BHC Vice Chair Elvin Lang along with BHC members Debra Love and Dr. Howard Robinson also participated in the Colloquium and made presentations.

This Colloquium is the second in a series of biennial colloquia concentrating solely on black colonial, antebellum, reconstruction and civil rights era records. The 2017 Genealogy Colloquium will explore the genealogical research aspect of African-American churches, fraternities, sororities, schools, and organizations. 

See more images here.
Happenings at #AHCsites

The Alabama Historical Commission enjoyed hosting the Teachers with the Alabama Bicentennial Summer Institute at  Old Cahawba !

See more images here.

Fort Morgan's Salute to American Independence featured weapons demonstrations and firing of historic artillery. Living History interpreters dressed in period attire guided visitors through the fort. T he Brass Band Detachment from the 151st Army Band held a special performance inside the Fort.

Confederate Memorial Park hosted its Summer Living History Program. Me mbers of the 33rd Alabama Infantry were on duty during the Civil War Camp of Instruction giving demonstrations and answering questions on soldier life.

Dorothy Walker (pictured), Site Director of the Freedom Rides Museum conducted a tour for the  Cultural Leadership Class 12. The group learned about the nonviolent discipline of the Freedom Riders.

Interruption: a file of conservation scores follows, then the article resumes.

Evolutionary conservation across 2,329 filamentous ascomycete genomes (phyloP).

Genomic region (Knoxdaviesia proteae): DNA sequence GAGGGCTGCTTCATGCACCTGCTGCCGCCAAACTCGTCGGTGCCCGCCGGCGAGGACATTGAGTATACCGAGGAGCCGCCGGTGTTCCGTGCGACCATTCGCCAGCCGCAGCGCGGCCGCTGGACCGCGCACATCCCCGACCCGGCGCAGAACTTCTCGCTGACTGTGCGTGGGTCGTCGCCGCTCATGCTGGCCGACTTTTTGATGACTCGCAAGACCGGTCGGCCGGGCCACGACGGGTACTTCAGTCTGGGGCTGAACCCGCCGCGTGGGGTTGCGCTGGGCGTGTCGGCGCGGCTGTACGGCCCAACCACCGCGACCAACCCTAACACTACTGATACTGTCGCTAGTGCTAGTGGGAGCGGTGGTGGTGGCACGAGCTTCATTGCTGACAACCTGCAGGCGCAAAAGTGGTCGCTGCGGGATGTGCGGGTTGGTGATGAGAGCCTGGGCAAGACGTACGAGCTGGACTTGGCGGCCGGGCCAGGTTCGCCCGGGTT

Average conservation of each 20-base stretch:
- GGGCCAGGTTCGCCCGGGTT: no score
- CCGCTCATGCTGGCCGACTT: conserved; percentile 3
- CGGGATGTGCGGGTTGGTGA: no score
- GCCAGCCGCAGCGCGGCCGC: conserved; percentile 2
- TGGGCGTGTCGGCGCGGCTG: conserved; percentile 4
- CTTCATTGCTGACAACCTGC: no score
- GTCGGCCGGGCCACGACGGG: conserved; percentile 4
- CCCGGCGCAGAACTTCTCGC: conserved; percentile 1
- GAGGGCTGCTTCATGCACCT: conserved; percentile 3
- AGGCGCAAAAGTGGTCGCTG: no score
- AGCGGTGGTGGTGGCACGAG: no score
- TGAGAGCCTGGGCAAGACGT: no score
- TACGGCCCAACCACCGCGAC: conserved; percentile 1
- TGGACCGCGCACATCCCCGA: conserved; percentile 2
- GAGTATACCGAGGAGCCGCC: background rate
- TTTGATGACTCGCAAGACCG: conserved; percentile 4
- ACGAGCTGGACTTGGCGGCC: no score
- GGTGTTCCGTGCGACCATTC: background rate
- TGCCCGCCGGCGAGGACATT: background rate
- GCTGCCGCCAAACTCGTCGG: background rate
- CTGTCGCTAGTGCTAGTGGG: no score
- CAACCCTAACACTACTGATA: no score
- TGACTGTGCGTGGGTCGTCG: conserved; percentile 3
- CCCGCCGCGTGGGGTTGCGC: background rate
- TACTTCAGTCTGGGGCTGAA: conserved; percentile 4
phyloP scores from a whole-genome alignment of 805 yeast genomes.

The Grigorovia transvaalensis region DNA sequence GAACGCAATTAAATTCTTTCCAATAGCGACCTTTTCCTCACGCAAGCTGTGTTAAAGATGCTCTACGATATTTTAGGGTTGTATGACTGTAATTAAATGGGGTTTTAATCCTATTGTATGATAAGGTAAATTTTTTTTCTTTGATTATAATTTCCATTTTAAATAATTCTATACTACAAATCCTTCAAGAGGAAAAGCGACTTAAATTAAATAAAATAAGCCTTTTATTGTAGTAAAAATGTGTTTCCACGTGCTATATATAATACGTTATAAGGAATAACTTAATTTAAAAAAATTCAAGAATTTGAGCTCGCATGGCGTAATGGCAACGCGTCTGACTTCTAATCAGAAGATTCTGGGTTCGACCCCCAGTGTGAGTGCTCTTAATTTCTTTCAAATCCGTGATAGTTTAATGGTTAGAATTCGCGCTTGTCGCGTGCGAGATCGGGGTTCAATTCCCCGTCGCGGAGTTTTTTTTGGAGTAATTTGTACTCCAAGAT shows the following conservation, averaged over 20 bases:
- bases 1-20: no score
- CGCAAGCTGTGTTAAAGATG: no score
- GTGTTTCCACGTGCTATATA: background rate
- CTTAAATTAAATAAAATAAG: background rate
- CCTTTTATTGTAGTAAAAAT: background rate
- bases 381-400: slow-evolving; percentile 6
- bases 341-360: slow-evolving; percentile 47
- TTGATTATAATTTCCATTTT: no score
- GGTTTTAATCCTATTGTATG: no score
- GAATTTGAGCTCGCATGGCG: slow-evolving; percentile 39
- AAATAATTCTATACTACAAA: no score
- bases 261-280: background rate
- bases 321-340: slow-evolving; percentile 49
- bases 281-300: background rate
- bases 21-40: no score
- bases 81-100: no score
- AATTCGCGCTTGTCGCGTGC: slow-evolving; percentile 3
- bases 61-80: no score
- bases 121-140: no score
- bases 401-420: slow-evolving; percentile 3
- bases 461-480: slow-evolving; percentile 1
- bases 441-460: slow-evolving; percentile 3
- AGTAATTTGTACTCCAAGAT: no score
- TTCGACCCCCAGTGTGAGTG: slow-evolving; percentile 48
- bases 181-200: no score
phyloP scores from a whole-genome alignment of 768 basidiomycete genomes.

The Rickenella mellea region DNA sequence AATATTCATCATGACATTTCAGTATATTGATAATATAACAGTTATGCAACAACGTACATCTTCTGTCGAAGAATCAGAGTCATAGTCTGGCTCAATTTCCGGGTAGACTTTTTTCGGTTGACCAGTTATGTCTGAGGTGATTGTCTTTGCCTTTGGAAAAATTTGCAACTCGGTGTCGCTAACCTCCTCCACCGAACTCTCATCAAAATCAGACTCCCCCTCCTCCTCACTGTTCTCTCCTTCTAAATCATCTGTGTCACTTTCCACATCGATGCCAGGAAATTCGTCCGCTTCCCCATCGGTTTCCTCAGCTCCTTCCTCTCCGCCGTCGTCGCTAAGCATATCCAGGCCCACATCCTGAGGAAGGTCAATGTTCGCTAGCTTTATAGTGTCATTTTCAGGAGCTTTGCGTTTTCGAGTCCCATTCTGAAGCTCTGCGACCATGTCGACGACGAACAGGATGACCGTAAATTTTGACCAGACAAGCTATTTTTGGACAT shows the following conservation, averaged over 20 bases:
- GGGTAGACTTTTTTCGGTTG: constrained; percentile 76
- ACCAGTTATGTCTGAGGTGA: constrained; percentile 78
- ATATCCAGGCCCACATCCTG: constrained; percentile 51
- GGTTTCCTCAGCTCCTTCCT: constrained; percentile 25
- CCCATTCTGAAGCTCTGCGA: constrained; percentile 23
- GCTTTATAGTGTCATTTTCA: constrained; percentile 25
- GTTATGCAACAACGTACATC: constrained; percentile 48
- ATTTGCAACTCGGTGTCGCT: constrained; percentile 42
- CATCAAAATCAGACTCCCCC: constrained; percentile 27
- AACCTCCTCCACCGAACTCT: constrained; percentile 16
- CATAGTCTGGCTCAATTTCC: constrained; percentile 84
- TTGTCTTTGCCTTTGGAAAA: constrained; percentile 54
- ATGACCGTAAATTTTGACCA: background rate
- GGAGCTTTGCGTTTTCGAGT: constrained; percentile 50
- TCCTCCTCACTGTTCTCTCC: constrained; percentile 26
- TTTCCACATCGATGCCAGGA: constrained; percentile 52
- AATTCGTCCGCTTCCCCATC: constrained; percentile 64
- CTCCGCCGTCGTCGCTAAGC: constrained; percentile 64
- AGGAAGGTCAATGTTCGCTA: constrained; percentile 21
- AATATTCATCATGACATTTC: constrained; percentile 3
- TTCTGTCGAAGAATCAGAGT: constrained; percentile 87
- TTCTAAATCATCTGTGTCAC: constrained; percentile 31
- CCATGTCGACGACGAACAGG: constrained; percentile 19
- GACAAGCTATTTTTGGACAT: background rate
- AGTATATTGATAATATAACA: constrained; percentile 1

A special Alabama Bicentennial exhibit at Belle Mont included a collection of china pieces on loan from Mr. Paul Jones III of Leighton, Alabama.  Included was a tureen that once belonged to Georgia Senator Charles Tait, who in 1817 introduced the bill to the U. S. Senate which resulted in Alabama's statehood in 1819. Also included in the loan was a cobalt blue plate given to William Rufus King, Alabama's only U. S. Vice President, by the Empress of China. A tureen and old University of Alabama Corolla yearbooks represented Richard Channing Jones, President of the University, who introduced football to Alabama. 

Preservationist and antiques collector Rhonda Dillard describes nineteenth century dining etiquette and hospitality during Belle Mont's second annual antique and vintage china exhibit "Art of the Dish."  Held June 22-24, the event coincided with Tuscumbia's Helen Keller Festival and included a catered luncheon served in the courtyard.  

In July, after placing the final post in the ground, Fort Toulouse-Fort Jackson maintenance staff completed Fort Toulouse's replacement wall. Thank you to Robert Demas, Tom Goodman and Early Smith for your hard work. Just in time for the Fort's 300th anniversary celebration in November!

Fort Toulouse-Fort Jackson is pleased to introduce a new sales item this summer--the official Fort Toulouse hat and visor! The hats and visors retail for $15.00 each.  

Descendants of General Whitfield visited Gaineswood. In the above image they pose with "Granny's bell," a family artifact donated by Nellie Ulmer.
Announcement of Availability of Historic Bridge